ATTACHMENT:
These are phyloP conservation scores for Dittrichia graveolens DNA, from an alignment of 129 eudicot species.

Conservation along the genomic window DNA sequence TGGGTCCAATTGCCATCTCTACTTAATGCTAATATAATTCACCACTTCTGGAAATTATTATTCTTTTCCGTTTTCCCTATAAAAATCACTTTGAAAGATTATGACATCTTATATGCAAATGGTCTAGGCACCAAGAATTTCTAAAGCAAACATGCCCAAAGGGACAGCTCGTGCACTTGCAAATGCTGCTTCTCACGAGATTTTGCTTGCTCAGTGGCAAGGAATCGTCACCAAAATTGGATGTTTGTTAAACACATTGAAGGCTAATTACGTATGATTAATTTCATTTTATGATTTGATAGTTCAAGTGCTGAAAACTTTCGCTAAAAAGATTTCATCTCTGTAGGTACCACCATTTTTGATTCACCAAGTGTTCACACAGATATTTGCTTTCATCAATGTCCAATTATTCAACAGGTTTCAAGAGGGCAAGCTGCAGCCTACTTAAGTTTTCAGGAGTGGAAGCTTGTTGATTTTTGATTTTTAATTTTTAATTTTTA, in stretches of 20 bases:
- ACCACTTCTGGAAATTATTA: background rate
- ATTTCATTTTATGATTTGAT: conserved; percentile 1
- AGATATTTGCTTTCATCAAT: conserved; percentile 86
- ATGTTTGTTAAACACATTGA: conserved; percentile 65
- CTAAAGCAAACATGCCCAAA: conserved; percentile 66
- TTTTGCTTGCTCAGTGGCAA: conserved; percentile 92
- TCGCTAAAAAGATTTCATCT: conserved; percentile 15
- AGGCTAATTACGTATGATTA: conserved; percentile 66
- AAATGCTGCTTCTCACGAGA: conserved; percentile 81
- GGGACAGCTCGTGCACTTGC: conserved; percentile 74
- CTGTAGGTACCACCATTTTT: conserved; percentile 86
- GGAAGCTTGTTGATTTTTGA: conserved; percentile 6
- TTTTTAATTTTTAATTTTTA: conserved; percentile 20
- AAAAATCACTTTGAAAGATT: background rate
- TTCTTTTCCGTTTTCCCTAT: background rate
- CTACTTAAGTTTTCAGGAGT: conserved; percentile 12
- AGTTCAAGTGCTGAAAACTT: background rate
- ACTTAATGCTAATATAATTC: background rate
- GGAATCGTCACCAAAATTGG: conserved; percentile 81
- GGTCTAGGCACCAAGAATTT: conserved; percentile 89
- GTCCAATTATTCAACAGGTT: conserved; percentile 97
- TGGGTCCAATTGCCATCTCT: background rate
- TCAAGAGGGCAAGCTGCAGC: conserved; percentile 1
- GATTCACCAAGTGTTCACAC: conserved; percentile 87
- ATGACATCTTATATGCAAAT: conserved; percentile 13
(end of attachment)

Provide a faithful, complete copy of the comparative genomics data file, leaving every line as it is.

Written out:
These are phyloP conservation scores for Dittrichia graveolens DNA, from an alignment of 129 eudicot species.

Conservation along the genomic window DNA sequence TGGGTCCAATTGCCATCTCTACTTAATGCTAATATAATTCACCACTTCTGGAAATTATTATTCTTTTCCGTTTTCCCTATAAAAATCACTTTGAAAGATTATGACATCTTATATGCAAATGGTCTAGGCACCAAGAATTTCTAAAGCAAACATGCCCAAAGGGACAGCTCGTGCACTTGCAAATGCTGCTTCTCACGAGATTTTGCTTGCTCAGTGGCAAGGAATCGTCACCAAAATTGGATGTTTGTTAAACACATTGAAGGCTAATTACGTATGATTAATTTCATTTTATGATTTGATAGTTCAAGTGCTGAAAACTTTCGCTAAAAAGATTTCATCTCTGTAGGTACCACCATTTTTGATTCACCAAGTGTTCACACAGATATTTGCTTTCATCAATGTCCAATTATTCAACAGGTTTCAAGAGGGCAAGCTGCAGCCTACTTAAGTTTTCAGGAGTGGAAGCTTGTTGATTTTTGATTTTTAATTTTTAATTTTTA, in stretches of 20 bases:
- ACCACTTCTGGAAATTATTA: background rate
- ATTTCATTTTATGATTTGAT: conserved; percentile 1
- AGATATTTGCTTTCATCAAT: conserved; percentile 86
- ATGTTTGTTAAACACATTGA: conserved; percentile 65
- CTAAAGCAAACATGCCCAAA: conserved; percentile 66
- TTTTGCTTGCTCAGTGGCAA: conserved; percentile 92
- TCGCTAAAAAGATTTCATCT: conserved; percentile 15
- AGGCTAATTACGTATGATTA: conserved; percentile 66
- AAATGCTGCTTCTCACGAGA: conserved; percentile 81
- GGGACAGCTCGTGCACTTGC: conserved; percentile 74
- CTGTAGGTACCACCATTTTT: conserved; percentile 86
- GGAAGCTTGTTGATTTTTGA: conserved; percentile 6
- TTTTTAATTTTTAATTTTTA: conserved; percentile 20
- AAAAATCACTTTGAAAGATT: background rate
- TTCTTTTCCGTTTTCCCTAT: background rate
- CTACTTAAGTTTTCAGGAGT: conserved; percentile 12
- AGTTCAAGTGCTGAAAACTT: background rate
- ACTTAATGCTAATATAATTC: background rate
- GGAATCGTCACCAAAATTGG: conserved; percentile 81
- GGTCTAGGCACCAAGAATTT: conserved; percentile 89
- GTCCAATTATTCAACAGGTT: conserved; percentile 97
- TGGGTCCAATTGCCATCTCT: background rate
- TCAAGAGGGCAAGCTGCAGC: conserved; percentile 1
- GATTCACCAAGTGTTCACAC: conserved; percentile 87
- ATGACATCTTATATGCAAAT: conserved; percentile 13